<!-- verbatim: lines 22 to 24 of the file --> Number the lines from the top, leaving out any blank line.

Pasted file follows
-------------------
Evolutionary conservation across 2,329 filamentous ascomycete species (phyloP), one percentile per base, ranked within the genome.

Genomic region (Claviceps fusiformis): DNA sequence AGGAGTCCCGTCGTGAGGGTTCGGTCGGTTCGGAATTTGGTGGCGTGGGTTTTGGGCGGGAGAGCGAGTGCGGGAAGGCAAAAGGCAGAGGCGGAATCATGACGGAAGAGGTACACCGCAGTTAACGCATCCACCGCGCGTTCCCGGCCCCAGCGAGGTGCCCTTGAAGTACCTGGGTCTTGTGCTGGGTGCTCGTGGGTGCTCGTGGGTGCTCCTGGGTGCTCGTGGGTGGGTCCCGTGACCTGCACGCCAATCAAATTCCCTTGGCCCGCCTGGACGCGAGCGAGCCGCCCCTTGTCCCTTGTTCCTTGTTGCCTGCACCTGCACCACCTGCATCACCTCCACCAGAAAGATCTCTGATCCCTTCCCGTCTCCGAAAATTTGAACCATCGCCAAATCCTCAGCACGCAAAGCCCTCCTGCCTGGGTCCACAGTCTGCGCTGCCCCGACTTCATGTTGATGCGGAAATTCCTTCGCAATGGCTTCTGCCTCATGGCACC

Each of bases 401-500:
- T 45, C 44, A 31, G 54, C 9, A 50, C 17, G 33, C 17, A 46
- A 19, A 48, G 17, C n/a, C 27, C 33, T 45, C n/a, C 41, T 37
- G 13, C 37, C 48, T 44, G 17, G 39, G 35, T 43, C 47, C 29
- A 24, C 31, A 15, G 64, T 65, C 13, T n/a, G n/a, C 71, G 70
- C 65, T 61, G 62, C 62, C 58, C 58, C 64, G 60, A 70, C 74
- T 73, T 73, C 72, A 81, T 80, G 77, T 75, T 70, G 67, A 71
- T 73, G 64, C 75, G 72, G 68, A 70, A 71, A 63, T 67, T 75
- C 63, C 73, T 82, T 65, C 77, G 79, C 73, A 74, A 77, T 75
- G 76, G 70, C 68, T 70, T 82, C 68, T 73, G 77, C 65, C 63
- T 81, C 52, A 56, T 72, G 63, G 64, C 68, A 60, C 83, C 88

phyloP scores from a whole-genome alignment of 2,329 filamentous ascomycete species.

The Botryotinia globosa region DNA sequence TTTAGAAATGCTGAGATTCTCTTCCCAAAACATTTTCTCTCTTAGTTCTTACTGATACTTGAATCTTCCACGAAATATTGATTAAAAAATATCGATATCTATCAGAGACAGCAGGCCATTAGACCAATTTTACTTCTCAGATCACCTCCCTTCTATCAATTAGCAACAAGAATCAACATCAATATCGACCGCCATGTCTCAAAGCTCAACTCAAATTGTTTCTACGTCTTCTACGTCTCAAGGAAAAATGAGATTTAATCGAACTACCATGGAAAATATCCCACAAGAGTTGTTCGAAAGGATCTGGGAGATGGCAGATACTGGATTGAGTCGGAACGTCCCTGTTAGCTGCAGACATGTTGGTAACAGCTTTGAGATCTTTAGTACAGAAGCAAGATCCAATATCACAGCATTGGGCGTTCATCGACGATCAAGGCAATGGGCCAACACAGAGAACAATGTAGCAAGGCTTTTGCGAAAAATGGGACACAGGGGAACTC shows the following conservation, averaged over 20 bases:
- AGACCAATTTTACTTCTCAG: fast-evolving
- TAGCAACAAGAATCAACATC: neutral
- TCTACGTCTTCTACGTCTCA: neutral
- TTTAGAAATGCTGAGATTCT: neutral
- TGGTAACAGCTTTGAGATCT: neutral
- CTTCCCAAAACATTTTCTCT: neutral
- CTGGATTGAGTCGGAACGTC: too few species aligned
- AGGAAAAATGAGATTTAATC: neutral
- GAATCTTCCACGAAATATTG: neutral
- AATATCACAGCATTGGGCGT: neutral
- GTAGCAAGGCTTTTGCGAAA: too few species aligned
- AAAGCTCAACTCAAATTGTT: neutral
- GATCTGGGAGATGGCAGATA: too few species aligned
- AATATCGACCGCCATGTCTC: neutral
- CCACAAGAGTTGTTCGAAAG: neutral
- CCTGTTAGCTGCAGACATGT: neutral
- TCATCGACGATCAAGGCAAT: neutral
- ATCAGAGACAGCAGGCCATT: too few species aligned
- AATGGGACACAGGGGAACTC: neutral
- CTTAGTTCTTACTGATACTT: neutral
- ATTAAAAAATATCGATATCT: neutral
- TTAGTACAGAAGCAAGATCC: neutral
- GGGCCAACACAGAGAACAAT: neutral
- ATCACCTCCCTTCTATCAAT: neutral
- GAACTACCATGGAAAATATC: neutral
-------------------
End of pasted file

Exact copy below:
- CTGGATTGAGTCGGAACGTC: too few species aligned
- AGGAAAAATGAGATTTAATC: neutral
- GAATCTTCCACGAAATATTG: neutral